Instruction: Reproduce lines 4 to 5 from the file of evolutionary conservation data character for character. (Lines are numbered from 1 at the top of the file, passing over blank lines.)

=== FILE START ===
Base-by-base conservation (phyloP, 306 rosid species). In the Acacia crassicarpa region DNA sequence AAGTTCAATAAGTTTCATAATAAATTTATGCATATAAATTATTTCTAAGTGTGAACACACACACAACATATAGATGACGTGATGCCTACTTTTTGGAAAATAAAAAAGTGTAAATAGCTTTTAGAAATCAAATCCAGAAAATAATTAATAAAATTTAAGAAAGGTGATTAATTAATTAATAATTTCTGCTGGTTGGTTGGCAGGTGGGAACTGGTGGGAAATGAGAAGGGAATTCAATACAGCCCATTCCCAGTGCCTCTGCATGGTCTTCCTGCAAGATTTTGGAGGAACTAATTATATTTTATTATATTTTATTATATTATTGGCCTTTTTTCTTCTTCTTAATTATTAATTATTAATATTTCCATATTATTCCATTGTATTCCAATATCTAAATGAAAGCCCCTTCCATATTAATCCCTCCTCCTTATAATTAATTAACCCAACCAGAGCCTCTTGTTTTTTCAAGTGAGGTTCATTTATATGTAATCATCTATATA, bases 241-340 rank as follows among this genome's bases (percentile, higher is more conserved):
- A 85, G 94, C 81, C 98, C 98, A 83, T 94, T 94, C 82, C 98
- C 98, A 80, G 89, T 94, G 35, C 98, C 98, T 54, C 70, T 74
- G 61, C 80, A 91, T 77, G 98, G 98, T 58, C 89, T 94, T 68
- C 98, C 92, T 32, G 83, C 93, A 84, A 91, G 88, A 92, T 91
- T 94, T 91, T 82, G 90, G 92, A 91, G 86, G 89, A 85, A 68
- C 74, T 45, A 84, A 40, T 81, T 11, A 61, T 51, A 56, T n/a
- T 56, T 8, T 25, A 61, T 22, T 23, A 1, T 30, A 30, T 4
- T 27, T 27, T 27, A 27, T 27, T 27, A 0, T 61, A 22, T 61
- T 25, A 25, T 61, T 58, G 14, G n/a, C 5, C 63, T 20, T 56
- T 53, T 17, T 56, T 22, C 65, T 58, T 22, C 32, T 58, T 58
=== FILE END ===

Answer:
- G 61, C 80, A 91, T 77, G 98, G 98, T 58, C 89, T 94, T 68
- C 98, C 92, T 32, G 83, C 93, A 84, A 91, G 88, A 92, T 91